5. Deep Study: It’s easy to value something in a tract subdivision with model match sales galore, but it can be tricky when working in an area where values differ tremendously from street to street. This is why it’s critical to dig deeply to find how the market really views the subject street and property. I recommend finding sales on the subject’s street (even if they’re older) and asking yourself how these homes compared to the rest of the market at the time of their sale. What sold at a similar level? This type of research helps us see the context of how the subject street might fit in the overall picture of value. Also, if the subject sold in the past (and it was a legit sale), how did it compete with other sales at the time? What did it really compare to? That might also give us clues into the market. The truth is we might need to look through years of sales in the immediate neighborhood and spend multiple hours crunching numbers and scribbling notes so we get a sense of the context of value. If you’ve only struggled for 15-30 minutes, chances are you need to keep looking and continue to make comparisons and seek out advice until you get a good sense of how value tends to work on the subject street and in the immediate area. Otherwise it’s easy to pick nearby sales and call them similar even though they might trend much differently.

I hope that was helpful. Please know my goal isn’t to say my appraisal was perfect (there is no such thing) or to throw another appraiser under the bus. I love my colleagues. In this case there was a clear value difference and frankly the other appraisal just wasn’t reasonable.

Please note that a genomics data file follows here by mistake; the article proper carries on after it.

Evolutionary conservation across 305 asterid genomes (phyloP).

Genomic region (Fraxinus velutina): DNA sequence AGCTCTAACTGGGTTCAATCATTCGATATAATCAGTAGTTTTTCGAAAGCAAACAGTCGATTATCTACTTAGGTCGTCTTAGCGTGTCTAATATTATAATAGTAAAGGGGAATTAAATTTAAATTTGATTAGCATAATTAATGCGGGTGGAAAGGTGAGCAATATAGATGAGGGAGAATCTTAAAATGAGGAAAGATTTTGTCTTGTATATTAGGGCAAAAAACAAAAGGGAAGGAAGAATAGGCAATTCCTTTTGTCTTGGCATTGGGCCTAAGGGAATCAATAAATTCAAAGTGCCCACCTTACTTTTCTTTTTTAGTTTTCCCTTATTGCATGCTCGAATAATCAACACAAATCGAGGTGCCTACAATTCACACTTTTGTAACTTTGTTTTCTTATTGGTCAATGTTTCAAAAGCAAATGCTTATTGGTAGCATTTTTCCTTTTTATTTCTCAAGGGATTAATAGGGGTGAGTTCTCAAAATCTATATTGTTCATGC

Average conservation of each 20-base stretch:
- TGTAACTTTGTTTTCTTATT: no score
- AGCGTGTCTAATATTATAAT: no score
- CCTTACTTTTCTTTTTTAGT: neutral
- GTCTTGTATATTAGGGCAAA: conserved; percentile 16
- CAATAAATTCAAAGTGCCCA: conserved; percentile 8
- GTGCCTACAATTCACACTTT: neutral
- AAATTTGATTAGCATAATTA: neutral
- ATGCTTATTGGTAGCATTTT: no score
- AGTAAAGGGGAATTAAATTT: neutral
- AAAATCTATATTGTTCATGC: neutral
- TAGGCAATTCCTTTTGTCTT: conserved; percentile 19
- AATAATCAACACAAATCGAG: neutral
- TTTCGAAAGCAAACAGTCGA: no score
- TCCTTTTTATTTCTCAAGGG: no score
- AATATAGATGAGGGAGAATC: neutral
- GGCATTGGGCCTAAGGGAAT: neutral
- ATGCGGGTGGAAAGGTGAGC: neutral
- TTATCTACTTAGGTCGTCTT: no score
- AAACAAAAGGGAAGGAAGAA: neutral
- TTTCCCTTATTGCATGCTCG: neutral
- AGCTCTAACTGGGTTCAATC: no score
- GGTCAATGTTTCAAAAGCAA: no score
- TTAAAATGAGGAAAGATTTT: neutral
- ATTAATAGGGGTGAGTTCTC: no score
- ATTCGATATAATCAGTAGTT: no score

real estate blogginBlogging Class: This Thursday I’m teaching a class on effective real estate blogging at SAR from 9-11am. I’d love to have you come out. We’ll have two hours to talk shop and I really hope to give you ideas and empower you to go get it when it comes to blogging. Sign up online here.

Questions: What do you see about the comps above? Any other tips for choosing comps? Anything I missed? I’d love to hear your take.

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How much does a busy street impact the appraised value?

How does a location on a busy street impact value? It’s sometimes easy to think a busy street might have only a minimal effect on value of $5,000 to $10,000, but it can actually be quite significant. Let’s take a look at the Arden Manor neighborhood in Sacramento for reference. What do sales on Watt Avenue, a busy 4-lane street, sell for compared to the rest of the neighborhood?

Watt Avenue street view

Arden Manor Neighborhood and Watt Sales - 530 - by Sacramento Appraisal Blog

What do you see when looking at sales over the past ten years?

Arden Manor Sales Since 2008 - 530 - by Sacramento Appraisal Blog